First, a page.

The effects of quinidine and verapamil on electrically induced automaticity in the ventricular myocardium of guinea pig.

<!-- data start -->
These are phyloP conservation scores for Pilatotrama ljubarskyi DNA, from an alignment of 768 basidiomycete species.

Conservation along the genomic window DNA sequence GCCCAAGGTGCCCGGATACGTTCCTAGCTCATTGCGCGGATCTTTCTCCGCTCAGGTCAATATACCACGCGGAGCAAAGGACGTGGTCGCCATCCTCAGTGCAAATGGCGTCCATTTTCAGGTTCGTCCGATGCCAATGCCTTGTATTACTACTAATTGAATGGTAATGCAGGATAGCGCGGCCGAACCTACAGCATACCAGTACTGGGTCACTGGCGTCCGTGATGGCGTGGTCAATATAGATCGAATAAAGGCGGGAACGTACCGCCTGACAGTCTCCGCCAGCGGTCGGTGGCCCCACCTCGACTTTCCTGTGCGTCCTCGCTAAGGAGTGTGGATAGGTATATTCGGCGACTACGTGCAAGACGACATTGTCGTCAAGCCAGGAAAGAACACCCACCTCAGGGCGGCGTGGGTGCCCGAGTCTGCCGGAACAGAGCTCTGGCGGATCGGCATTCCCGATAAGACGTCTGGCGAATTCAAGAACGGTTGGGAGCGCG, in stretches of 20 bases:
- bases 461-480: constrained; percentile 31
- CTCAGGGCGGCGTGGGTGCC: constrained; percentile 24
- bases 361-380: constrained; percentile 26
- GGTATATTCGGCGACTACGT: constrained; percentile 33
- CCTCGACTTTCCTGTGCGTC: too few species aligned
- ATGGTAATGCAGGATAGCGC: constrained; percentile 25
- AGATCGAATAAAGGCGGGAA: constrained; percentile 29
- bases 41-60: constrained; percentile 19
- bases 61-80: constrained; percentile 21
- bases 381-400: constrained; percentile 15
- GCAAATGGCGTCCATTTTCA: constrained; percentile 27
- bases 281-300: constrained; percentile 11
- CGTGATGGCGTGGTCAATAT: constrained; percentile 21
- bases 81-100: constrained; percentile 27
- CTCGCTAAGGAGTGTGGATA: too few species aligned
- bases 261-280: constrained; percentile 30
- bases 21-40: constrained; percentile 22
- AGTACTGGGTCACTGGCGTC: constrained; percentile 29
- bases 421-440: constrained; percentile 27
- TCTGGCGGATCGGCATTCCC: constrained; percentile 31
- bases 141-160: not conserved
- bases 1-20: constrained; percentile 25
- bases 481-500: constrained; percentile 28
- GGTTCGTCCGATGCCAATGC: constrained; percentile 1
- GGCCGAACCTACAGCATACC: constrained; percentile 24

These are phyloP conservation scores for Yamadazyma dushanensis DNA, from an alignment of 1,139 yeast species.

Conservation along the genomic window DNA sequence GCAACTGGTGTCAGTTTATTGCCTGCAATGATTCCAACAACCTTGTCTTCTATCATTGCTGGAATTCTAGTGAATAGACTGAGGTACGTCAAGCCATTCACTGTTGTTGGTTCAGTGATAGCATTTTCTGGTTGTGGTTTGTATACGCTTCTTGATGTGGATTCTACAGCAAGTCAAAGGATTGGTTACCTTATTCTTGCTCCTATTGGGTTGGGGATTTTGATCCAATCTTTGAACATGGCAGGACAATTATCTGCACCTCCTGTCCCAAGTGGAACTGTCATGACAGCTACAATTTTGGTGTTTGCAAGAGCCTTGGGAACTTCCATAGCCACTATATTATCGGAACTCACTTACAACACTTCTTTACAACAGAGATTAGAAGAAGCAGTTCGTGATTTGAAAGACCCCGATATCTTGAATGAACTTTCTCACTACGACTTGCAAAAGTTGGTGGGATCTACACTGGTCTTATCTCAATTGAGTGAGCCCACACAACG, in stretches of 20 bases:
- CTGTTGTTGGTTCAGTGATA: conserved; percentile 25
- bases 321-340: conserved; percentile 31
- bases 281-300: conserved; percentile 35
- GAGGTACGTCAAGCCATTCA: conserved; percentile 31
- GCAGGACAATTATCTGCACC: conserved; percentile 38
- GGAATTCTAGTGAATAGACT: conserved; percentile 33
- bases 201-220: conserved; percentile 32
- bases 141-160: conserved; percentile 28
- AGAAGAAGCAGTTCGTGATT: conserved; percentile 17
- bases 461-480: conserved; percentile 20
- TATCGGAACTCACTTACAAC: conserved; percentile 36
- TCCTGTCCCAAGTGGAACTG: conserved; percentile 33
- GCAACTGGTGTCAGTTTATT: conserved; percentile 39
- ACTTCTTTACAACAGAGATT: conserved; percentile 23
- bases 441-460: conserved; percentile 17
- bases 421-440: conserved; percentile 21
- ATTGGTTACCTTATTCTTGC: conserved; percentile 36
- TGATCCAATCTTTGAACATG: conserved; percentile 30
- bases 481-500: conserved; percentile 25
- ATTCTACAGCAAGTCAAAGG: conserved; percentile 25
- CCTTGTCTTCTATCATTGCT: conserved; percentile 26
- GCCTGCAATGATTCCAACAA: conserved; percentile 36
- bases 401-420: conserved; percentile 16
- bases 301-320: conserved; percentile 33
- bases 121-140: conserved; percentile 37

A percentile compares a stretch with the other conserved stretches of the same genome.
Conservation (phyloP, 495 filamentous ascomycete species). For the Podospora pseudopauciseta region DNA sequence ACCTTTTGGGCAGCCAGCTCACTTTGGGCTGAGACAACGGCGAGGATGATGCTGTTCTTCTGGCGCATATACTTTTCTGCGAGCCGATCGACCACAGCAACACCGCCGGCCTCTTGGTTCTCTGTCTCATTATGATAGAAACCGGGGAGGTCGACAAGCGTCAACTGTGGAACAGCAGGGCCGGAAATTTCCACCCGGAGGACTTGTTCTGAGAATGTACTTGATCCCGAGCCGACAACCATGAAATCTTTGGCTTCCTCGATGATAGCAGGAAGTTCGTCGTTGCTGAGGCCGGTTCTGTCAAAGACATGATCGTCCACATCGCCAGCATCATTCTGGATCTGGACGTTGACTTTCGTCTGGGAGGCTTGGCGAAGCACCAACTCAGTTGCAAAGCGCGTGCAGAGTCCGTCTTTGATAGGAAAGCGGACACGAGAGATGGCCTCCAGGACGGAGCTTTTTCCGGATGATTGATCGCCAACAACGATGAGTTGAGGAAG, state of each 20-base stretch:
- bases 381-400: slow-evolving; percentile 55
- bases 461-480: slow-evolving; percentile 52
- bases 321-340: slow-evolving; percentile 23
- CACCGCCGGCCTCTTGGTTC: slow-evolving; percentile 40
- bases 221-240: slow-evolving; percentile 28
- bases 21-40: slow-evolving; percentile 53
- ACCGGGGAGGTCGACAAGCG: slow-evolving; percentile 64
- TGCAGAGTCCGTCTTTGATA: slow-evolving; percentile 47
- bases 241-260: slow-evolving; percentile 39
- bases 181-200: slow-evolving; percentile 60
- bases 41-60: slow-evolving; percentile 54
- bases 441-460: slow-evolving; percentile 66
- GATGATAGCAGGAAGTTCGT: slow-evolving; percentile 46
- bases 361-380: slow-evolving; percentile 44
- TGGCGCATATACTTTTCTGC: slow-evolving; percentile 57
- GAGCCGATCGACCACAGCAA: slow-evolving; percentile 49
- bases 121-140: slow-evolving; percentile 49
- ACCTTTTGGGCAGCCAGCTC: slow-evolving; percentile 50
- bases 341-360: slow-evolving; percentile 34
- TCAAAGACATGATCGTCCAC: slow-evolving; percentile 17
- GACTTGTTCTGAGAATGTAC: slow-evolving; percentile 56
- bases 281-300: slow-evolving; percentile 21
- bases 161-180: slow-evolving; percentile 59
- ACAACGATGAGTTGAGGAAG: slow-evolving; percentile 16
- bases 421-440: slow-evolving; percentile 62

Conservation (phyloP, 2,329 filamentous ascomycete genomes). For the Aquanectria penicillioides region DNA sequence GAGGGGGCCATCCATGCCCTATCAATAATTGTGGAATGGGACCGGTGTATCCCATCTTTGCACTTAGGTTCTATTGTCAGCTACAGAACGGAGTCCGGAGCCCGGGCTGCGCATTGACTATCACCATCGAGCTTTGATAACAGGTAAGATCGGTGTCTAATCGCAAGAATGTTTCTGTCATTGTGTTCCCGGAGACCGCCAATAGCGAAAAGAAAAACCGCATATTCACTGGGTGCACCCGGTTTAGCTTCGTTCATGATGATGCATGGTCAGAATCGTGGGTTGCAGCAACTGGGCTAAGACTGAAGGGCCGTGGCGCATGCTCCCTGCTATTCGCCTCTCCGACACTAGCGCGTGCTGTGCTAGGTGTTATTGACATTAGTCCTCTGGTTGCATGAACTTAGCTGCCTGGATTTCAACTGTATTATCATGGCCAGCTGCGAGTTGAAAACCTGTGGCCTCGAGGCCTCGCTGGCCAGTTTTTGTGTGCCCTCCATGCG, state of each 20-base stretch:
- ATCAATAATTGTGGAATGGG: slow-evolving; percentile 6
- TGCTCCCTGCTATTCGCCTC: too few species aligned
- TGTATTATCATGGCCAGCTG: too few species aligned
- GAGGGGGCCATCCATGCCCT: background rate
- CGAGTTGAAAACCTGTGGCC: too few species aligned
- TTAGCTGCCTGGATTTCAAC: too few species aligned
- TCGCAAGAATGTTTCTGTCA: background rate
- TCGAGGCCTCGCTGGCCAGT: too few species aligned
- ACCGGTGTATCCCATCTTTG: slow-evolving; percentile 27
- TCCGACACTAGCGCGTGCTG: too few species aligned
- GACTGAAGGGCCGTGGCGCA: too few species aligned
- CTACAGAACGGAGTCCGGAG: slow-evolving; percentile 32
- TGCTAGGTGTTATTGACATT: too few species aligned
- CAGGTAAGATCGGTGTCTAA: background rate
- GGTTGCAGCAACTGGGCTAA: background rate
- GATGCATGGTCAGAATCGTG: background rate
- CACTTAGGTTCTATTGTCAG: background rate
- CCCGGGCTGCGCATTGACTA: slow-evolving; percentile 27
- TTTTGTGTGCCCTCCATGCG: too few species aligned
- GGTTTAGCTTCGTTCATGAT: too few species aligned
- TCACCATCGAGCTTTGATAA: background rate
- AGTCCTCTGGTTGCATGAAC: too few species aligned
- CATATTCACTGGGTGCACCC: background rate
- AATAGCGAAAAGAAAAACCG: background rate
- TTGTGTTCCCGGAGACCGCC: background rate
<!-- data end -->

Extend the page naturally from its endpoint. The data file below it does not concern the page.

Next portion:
The effects of 2 to 10 muM verapamil (1-5 mg/l) and 3.8 to 7.6 muM quinidine (2-4 mg/l) on automaticity in ventricular myocardial fibers were examined. Papillary muscles from guinea pigs were mounted in a sucrose gap chamber and transmembrane potential was recorded by standard microelectrode techniques. Automaticity was induced with depolarizing currents of various strengths. Verapamil reduced phase 4 slope at all maximum diastolic membrane potentials. It also caused a selective reduction of the overshoot of action potentials arising from less negative maximum diastolic potentials. During exposure to verapamil, increased [Ca]0 partially restored action potential overshoot, but phase 4 slope was further reduced. Epinephrine caused a partial or complete reversal of verapamil-induced phase 4 slope depression but usually did not restore action potential overshoot. Quinidine reduced phase 4 slope at all maximum diastolic potentials. There was less marked reduction of action potential overshoot than in the case of verapamil. Epinephrine caused a partial reversal of the reduction of phase 4 slope produced by quinidine. It is concluded that although both verapamil and quinidine reduce automaticity in ventricular fibers, verapamil may be more effective in reducing the amplitude and occurrence of action potentials arising from low maximum diastolic potentials.
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